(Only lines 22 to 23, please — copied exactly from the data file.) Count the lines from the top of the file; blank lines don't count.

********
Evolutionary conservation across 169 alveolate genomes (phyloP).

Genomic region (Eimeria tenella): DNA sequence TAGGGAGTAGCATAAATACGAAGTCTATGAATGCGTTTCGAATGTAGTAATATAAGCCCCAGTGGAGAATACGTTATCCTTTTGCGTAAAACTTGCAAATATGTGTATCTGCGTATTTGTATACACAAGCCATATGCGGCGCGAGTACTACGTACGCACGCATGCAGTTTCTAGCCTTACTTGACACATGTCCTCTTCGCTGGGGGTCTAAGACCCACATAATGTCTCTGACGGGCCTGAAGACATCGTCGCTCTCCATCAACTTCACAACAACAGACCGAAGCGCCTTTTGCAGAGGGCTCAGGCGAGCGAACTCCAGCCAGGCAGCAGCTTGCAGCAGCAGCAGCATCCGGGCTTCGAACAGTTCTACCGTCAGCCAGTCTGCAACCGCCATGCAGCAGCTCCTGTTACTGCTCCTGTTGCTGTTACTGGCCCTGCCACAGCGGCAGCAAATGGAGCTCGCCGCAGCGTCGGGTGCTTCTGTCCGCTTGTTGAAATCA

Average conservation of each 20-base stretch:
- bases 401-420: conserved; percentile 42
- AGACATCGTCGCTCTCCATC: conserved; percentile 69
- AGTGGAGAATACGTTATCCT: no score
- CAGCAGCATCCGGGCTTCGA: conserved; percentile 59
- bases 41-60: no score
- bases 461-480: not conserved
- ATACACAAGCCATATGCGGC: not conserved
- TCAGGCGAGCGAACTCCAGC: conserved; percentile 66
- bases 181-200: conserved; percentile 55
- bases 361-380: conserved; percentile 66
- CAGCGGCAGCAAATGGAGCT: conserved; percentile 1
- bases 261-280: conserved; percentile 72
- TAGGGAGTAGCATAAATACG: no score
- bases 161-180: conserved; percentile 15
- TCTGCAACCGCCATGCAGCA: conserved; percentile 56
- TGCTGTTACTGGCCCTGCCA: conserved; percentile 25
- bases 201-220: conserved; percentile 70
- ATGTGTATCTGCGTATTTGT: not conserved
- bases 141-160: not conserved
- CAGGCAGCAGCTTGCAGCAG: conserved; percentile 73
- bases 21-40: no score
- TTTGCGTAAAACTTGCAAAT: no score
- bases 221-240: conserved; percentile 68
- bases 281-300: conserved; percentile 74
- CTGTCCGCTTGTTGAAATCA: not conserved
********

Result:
- bases 141-160: not conserved
- CAGGCAGCAGCTTGCAGCAG: conserved; percentile 73